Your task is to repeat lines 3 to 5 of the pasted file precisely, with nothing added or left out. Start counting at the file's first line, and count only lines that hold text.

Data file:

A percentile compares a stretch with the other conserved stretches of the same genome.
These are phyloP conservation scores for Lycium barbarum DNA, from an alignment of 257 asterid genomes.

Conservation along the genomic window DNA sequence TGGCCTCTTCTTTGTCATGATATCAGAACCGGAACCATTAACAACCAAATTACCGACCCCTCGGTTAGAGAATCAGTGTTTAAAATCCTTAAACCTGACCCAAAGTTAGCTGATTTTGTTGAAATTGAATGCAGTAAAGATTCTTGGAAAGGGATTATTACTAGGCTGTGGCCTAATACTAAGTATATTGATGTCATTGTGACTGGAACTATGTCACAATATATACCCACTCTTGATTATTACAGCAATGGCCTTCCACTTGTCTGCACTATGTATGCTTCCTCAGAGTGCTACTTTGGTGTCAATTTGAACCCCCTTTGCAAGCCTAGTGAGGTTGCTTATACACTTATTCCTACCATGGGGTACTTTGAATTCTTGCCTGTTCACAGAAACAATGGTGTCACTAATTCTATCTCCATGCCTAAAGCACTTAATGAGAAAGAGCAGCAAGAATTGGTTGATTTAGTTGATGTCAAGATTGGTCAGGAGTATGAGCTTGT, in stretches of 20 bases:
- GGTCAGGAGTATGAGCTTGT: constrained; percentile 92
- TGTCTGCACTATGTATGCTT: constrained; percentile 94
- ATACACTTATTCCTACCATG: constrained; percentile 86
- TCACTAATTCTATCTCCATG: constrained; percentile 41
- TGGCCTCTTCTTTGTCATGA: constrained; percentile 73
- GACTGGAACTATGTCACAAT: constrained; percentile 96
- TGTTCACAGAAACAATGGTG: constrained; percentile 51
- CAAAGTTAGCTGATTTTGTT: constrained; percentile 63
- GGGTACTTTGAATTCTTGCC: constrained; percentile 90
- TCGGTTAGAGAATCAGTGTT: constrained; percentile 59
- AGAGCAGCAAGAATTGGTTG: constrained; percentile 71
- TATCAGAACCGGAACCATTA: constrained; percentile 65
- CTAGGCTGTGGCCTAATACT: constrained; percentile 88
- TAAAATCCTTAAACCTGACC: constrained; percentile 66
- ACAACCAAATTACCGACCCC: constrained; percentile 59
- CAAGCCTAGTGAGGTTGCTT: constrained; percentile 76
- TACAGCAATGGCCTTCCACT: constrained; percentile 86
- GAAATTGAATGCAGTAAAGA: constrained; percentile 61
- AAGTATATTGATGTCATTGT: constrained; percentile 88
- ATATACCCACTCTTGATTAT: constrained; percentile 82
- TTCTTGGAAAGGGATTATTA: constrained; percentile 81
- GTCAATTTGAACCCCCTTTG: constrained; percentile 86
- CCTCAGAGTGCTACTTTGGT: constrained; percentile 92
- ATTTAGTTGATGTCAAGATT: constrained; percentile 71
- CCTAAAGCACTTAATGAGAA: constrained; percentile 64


Conservation along the genomic window DNA sequence TGGCCTCTTCTTTGTCATGATATCAGAACCGGAACCATTAACAACCAAATTACCGACCCCTCGGTTAGAGAATCAGTGTTTAAAATCCTTAAACCTGACCCAAAGTTAGCTGATTTTGTTGAAATTGAATGCAGTAAAGATTCTTGGAAAGGGATTATTACTAGGCTGTGGCCTAATACTAAGTATATTGATGTCATTGTGACTGGAACTATGTCACAATATATACCCACTCTTGATTATTACAGCAATGGCCTTCCACTTGTCTGCACTATGTATGCTTCCTCAGAGTGCTACTTTGGTGTCAATTTGAACCCCCTTTGCAAGCCTAGTGAGGTTGCTTATACACTTATTCCTACCATGGGGTACTTTGAATTCTTGCCTGTTCACAGAAACAATGGTGTCACTAATTCTATCTCCATGCCTAAAGCACTTAATGAGAAAGAGCAGCAAGAATTGGTTGATTTAGTTGATGTCAAGATTGGTCAGGAGTATGAGCTTGT, in stretches of 20 bases:
- GGTCAGGAGTATGAGCTTGT: constrained; percentile 92
- TGTCTGCACTATGTATGCTT: constrained; percentile 94